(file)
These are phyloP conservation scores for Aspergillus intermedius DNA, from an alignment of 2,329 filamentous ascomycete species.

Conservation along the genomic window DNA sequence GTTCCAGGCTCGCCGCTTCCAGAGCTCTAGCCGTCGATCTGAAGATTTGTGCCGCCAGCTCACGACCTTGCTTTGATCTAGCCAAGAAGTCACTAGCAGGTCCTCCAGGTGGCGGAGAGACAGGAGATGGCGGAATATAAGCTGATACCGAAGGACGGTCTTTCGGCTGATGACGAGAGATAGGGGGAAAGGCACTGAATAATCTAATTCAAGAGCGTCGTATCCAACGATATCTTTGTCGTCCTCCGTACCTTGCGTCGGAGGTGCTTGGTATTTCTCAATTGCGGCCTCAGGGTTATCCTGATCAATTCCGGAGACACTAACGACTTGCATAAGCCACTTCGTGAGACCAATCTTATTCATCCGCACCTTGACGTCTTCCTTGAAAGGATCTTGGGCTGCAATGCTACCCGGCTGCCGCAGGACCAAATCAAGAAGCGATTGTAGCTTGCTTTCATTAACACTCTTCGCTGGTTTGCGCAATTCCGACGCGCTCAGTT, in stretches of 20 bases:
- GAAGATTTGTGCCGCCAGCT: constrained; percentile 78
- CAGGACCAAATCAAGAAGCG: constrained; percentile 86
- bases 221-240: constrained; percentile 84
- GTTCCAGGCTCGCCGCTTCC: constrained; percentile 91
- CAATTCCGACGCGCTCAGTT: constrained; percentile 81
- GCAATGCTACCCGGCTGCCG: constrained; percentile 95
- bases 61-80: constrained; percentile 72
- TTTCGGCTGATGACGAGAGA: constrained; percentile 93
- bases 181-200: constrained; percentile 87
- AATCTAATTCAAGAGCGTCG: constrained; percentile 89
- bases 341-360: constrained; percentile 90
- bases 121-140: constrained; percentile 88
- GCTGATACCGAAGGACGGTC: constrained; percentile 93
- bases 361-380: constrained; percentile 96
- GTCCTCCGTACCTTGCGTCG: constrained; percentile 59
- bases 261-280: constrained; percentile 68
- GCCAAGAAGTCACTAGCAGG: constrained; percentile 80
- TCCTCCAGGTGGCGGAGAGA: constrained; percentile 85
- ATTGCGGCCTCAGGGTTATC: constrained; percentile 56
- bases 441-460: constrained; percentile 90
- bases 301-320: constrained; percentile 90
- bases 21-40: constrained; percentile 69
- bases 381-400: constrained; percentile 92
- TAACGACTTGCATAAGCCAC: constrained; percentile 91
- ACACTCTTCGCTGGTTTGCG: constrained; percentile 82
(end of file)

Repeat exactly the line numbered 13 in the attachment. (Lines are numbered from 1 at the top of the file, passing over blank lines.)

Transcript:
- bases 341-360: constrained; percentile 90